As for the five men — well, none of them are particularly likable but at least they’re all interesting to watch.  Wentworth Miller is properly strange, Matthias Schoenarts is properly sleazy, and Eric Stonestreet is properly pathetic.  James Marsden often seems wasted in mainstream films (like Straw Dogs and The Butler) but he’s actually very charming when he appears in B-movies like this one and Walk of Shame.  And finally, you’ve got Karl Urban, doing great work and turning Vincent into the epitome of every middle-aged guy who has ever tried to flirt with me while I was waiting at a red light.

The Loft may not have got much respect when it was released into theaters but it’s entertaining enough for Netflix.

Trailer: Riddick (Red Band)


Riddick

In 2000, a small little scifi-horror film came out starring that guy from Saving Private Ryan. We didn’t really recognize him as the household name of Vin Diesel we know now. It was still that guy who was in that Spielberg WWII film. Pitch Black was a modest success, but modestly enough that a sequel was greenlit right after with a much bigger budget. This sequel was less scifi-horror and more of an epic scifi film that was trying to be the Dune of it’s time. The Chronicles of Riddick wasn’t a modest success this time around and plans for a third film to finish off the trilogy never got off the development stage.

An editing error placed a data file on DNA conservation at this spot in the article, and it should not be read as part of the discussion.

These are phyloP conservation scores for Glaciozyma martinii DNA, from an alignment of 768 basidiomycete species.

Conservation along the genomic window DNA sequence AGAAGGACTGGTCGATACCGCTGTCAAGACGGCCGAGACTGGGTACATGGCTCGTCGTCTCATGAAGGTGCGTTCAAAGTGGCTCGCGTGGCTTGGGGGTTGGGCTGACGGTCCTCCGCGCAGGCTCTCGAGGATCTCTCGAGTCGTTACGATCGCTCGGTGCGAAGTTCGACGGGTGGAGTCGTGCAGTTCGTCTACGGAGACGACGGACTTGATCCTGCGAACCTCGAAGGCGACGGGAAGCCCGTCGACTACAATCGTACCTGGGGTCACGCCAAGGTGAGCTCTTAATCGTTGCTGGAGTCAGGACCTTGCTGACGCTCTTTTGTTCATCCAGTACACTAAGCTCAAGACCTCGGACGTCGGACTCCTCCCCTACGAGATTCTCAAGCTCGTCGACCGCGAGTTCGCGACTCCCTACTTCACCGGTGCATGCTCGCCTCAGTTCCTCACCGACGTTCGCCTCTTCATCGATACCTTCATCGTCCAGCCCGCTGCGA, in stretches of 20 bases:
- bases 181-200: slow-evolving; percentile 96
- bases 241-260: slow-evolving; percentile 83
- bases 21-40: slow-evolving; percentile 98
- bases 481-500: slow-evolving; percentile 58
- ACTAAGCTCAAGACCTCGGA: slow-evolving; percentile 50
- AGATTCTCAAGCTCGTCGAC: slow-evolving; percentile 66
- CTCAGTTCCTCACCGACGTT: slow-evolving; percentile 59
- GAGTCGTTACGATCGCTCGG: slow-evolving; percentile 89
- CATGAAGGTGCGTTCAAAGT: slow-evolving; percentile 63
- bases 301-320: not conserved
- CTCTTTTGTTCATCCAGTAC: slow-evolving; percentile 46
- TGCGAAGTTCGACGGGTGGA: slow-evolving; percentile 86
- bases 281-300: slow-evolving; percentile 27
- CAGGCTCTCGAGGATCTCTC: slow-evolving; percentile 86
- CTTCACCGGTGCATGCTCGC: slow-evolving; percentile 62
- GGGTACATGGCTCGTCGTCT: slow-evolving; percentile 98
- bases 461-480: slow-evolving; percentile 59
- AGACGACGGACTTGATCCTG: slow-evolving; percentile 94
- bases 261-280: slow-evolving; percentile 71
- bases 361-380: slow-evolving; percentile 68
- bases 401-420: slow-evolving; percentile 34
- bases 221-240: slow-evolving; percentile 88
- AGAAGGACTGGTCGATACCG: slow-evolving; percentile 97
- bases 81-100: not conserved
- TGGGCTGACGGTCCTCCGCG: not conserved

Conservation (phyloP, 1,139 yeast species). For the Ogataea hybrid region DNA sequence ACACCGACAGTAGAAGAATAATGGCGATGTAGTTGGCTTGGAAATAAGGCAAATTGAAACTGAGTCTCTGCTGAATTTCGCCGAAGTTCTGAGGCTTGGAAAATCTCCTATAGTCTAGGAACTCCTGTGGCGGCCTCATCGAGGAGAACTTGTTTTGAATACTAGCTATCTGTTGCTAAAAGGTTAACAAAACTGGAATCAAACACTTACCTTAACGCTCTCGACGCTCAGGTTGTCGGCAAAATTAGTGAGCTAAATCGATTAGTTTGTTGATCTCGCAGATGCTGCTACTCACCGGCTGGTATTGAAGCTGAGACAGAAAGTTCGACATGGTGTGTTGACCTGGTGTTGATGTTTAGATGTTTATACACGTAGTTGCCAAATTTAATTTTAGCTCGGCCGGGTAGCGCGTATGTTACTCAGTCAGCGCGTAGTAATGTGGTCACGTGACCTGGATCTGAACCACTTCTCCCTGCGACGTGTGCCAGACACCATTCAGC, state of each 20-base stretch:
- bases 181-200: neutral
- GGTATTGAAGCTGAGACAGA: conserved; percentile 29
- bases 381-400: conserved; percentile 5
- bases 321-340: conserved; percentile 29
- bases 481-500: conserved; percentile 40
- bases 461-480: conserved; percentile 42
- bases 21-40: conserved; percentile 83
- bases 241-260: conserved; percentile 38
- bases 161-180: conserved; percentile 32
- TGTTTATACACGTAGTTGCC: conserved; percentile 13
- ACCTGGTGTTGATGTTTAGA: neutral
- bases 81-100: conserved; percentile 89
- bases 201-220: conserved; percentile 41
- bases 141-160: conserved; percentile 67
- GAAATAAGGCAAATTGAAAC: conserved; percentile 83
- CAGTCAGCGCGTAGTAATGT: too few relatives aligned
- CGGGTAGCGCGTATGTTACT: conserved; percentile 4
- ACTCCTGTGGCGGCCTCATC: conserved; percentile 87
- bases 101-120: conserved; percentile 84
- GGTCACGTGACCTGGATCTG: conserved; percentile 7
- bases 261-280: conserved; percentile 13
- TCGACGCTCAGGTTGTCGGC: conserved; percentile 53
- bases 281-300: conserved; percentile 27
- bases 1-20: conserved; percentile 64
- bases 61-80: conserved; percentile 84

Vin Diesel has since become a big star of some caliber with his Fast and Furious franchise. With the success of the latest film in that franchise it looks like Universal had given the Diesel the go-ahead to make a third film in his scifi franchise simply titled, Riddick.

With a more modest budget than the second film, Riddick looks to return Vin Diesel’s character back to something more similar and thus safe. Riddick is back on a death world of a planet inhabited by dangerous critters who mayor may not hunt once an prolonged darkness sets in. Riddkc must also deal with a pesky band of mercenary bounty hunters after his hide. Where the second film tried to build on the character’s background and further his story in a space opera-like way this red band trailer shows that Riddick is best when playing the anti-hero who may or may not be the villain as well as the hero of the story.